Debt and the stress that comes with it are at an all-time high, perhaps due to the high cost of living, higher house prices, a higher debt-to-income ratio, high-interest rates, student loans, and so on. Overwhelming stress can give rise to mental conditions like depression and anxiety and thus should be addressed. If you’ve been feeling like you are up to your eyeballs drowning in debt and have started experiencing some stress-related symptoms like tension headaches, losing sleep, and maybe a poor appetite or difficulties with motivation and productivity, it’s important to know there are ways to navigate these conditions.
1. Know the Facts
It’s depressing to constantly get calls and messages from your credit providers while having a family meal or even at work, with what often sounds like insurmountable threats. The good news is, there currently aren’t any debtors’ prisons, so no, you will not be going to jail over your debt. Depending on your location, you can research what the homestead laws are. In some states, the debtors can’t lean on your residence due to consumer debt and a lawsuit; they also can’t garnish your wages and taxes.
Having facts in a row helps you rest easy, knowing you’ll still have your essentials and that you don’t have to fret about things that won’t happen. Find out your options; filing for bankruptcy doesn’t have to be bad if it gives you a much-needed opportunity to get a fresh start. A lot of your stress can disappear by dropping some of the mental load on what you’re worried about.
2. Seek Professional Help
A debt problem is often a chicken-and-egg situation, an income problem caused by depression and anxiety. Symptoms of depression, such as sleep and eating problems, aches and pains, plus isolation, can debilitate an individual. This could lead to a downward spiral of not being well enough to work, causing an income deficit, plunging you into debt problems, and cutting you off from family and other healthy support systems.
According to the National Institute for Mental Health, social anxiety disorder can affect work, school, and other daily activities. It can be hard to make and keep friends, and crawling out of that alone could be a challenge, hence the need for professional help from both a mental and financial standpoint, which is the only way to end the vicious cycle.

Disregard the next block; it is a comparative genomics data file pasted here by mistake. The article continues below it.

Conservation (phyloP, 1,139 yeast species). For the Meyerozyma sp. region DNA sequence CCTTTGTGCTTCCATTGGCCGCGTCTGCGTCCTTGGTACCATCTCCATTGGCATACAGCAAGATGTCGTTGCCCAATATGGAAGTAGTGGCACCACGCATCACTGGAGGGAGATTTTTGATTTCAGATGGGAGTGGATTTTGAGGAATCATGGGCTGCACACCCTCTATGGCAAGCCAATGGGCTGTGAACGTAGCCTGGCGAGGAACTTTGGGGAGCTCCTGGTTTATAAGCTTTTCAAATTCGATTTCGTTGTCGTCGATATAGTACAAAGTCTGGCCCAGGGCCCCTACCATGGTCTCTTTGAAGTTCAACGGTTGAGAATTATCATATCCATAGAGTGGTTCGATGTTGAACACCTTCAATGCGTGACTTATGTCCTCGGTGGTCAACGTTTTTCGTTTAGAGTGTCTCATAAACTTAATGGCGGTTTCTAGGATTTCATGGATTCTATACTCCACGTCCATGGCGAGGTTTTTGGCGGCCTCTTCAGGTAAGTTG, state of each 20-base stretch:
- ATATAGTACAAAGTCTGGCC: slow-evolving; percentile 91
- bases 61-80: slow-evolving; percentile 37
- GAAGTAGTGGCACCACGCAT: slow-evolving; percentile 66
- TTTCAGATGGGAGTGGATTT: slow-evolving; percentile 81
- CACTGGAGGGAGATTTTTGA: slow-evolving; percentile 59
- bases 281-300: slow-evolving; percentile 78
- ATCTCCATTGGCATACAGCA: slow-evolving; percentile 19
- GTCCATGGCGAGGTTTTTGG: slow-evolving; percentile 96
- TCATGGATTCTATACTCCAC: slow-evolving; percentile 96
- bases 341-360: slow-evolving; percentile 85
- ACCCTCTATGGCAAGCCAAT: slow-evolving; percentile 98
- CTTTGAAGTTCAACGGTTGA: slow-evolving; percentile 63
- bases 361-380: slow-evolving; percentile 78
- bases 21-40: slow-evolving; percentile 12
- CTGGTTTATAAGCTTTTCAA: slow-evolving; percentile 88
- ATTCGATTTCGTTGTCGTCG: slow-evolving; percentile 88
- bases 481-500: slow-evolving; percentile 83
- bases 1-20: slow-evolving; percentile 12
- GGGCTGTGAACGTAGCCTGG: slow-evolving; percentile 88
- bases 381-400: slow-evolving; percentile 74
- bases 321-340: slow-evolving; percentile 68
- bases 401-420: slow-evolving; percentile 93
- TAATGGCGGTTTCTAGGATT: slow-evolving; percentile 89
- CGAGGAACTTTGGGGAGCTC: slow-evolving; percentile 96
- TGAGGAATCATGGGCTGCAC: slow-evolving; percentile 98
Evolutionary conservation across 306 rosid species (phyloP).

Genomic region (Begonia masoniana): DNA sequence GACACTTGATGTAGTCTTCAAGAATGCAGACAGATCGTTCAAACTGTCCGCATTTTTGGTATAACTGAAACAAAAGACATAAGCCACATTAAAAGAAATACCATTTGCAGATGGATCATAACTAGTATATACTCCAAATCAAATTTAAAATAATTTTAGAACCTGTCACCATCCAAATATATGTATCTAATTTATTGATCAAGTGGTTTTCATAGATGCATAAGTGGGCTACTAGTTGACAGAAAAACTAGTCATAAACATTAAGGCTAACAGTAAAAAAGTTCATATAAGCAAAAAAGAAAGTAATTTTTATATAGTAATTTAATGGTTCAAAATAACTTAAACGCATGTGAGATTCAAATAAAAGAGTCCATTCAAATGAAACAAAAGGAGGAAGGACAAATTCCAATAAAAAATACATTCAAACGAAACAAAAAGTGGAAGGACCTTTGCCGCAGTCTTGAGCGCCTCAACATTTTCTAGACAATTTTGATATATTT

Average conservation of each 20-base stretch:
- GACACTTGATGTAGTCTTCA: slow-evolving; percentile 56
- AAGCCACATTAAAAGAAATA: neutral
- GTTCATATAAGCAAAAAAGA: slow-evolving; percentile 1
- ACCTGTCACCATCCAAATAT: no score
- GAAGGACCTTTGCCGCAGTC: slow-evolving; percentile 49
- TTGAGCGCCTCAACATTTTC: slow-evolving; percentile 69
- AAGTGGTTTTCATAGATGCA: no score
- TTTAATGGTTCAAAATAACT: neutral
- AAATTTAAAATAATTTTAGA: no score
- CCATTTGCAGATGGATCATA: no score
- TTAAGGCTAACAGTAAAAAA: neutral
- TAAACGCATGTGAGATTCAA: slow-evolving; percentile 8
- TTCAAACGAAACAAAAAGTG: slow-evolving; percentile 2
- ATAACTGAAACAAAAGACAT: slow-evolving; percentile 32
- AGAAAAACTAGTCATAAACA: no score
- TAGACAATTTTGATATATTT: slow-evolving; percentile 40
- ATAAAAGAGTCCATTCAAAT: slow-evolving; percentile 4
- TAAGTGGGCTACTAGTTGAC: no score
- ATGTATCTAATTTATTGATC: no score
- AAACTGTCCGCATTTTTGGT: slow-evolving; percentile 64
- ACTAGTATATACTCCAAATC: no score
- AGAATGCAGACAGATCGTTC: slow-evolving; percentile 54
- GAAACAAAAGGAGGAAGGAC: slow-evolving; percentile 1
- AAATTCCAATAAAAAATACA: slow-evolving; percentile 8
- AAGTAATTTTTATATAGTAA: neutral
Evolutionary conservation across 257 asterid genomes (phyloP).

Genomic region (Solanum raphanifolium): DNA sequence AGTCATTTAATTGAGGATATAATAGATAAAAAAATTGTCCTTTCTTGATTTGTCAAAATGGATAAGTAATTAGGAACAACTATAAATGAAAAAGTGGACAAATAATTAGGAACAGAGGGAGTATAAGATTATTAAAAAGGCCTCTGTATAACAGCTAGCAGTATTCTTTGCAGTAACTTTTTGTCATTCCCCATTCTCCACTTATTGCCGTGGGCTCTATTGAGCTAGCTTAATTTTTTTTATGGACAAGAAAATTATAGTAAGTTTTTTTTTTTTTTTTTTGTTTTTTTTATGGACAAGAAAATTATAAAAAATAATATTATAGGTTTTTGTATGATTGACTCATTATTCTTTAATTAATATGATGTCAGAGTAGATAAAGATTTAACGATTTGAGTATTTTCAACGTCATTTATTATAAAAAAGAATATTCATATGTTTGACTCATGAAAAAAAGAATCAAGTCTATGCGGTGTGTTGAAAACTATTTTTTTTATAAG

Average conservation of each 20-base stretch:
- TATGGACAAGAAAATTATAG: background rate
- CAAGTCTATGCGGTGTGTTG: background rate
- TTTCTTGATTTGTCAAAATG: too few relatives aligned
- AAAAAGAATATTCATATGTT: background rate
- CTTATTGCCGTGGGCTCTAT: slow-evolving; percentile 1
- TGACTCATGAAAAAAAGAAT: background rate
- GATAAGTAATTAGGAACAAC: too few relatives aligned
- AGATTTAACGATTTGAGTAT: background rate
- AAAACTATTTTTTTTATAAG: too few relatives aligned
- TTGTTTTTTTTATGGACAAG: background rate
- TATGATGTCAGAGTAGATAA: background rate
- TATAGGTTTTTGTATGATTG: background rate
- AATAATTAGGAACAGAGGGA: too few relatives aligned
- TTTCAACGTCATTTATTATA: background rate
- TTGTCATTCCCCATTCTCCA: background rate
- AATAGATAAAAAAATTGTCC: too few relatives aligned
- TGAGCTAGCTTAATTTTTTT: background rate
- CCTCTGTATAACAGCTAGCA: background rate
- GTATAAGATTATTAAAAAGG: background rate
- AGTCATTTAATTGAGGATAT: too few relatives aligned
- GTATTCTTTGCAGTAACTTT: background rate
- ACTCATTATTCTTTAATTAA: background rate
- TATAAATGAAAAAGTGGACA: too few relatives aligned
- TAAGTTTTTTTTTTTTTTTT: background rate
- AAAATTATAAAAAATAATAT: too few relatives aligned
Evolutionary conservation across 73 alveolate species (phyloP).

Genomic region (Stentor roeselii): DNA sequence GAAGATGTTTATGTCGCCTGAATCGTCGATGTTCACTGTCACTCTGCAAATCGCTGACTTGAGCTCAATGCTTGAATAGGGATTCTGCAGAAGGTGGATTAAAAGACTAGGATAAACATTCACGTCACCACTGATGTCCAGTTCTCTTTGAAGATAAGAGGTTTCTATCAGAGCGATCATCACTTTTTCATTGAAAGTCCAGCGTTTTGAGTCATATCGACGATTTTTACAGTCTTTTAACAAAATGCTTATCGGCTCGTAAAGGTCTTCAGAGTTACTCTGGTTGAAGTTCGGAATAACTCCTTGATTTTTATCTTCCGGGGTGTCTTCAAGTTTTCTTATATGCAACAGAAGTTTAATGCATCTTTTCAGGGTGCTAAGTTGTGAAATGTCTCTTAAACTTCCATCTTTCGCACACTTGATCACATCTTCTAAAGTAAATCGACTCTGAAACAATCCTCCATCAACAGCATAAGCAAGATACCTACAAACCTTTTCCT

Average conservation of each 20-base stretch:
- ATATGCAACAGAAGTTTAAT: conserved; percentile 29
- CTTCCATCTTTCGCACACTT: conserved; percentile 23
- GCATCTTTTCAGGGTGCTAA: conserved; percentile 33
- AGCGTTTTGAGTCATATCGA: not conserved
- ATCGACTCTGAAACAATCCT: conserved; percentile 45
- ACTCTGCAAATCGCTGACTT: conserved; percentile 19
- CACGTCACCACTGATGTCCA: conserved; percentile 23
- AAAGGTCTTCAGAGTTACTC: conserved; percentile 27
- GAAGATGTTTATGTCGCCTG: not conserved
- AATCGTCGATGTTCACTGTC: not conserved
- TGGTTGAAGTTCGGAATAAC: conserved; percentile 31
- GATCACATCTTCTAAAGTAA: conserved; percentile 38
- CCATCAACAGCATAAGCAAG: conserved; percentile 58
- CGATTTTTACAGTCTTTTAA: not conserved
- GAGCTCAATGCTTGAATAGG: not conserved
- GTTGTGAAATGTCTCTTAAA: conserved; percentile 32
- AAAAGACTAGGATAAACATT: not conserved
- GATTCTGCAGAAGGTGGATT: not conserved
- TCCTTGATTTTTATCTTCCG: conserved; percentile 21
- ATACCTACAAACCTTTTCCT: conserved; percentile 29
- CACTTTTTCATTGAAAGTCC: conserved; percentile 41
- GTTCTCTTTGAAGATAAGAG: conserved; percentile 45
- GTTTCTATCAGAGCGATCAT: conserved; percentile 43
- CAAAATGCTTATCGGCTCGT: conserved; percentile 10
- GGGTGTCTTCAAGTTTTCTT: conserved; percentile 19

3. Take Good Care of Your Overall Health
There can’t be mental health without overall health and vice versa. Make it a priority to get enough sleep, exercise, get out in the sun, and spend time with family and friends. Also, eat regular healthy meals. Morderndent.com found that 92% of adults have had diet-related cavities at some point. Indeed, you’re what you eat; if you constantly eat high-fat or sugar diets, there’ll be repercussions.
4. Come Up With A System Instead of Setting Goals
While goals are binary, either you achieve the goal or you don’t, and if you don’t, that can interfere with or stop you from going forward. On the other hand, a system helps you reprogram your brain to do things since it doesn’t require willpower or even thought once in place. Principles, like not getting into more debt or not using credit for everyday expenses, can help you do what you should without much effort. As cited by Mckinsey & Company, in 2020, 48% of surveyed Americans admitted to using Grubhub, Uber Eats, DoorDash, or Postmates for take-out, some of them multiple times a day. You can choose to eat home-cooked meals rather than ordering out to save money.
Wherever you’re on the journey to a healthy and financially stable you, keep taking one step at a time; there is hope. Right now it may look like you’ll never get out of the debt hole you’re currently in, but if you follow the above strategy and stay positive no matter what, you’ll soon be in the black, and the depression will be gone.